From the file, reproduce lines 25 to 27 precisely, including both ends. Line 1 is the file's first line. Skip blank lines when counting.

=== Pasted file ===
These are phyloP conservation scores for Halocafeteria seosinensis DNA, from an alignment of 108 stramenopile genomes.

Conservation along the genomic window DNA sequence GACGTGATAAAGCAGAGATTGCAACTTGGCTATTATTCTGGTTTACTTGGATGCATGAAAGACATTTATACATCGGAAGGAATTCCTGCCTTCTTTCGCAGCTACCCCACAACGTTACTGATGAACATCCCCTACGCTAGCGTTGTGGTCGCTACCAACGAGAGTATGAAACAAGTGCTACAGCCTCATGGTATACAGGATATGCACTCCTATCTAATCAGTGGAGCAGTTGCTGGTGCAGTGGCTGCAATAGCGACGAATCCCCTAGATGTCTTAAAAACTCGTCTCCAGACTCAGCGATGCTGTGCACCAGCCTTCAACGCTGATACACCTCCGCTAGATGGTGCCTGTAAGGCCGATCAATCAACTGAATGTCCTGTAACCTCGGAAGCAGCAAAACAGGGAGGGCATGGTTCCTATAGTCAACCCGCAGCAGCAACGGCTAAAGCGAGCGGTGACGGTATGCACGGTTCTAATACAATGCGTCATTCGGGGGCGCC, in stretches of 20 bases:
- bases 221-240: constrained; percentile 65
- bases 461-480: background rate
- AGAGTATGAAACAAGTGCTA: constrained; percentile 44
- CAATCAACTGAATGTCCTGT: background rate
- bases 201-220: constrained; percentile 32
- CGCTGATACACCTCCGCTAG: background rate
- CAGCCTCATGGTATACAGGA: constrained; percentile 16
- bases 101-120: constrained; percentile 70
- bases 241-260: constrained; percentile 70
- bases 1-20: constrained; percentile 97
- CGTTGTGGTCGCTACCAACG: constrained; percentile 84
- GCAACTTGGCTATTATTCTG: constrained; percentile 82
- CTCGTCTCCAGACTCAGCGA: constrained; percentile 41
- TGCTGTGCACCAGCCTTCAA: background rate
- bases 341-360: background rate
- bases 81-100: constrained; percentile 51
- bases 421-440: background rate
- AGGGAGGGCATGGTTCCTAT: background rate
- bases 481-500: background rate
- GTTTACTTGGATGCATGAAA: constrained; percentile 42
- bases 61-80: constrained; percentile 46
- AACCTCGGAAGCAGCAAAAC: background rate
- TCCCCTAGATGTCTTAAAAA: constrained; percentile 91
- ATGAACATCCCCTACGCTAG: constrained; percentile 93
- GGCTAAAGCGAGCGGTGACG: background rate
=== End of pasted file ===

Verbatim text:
- TCCCCTAGATGTCTTAAAAA: constrained; percentile 91
- ATGAACATCCCCTACGCTAG: constrained; percentile 93
- GGCTAAAGCGAGCGGTGACG: background rate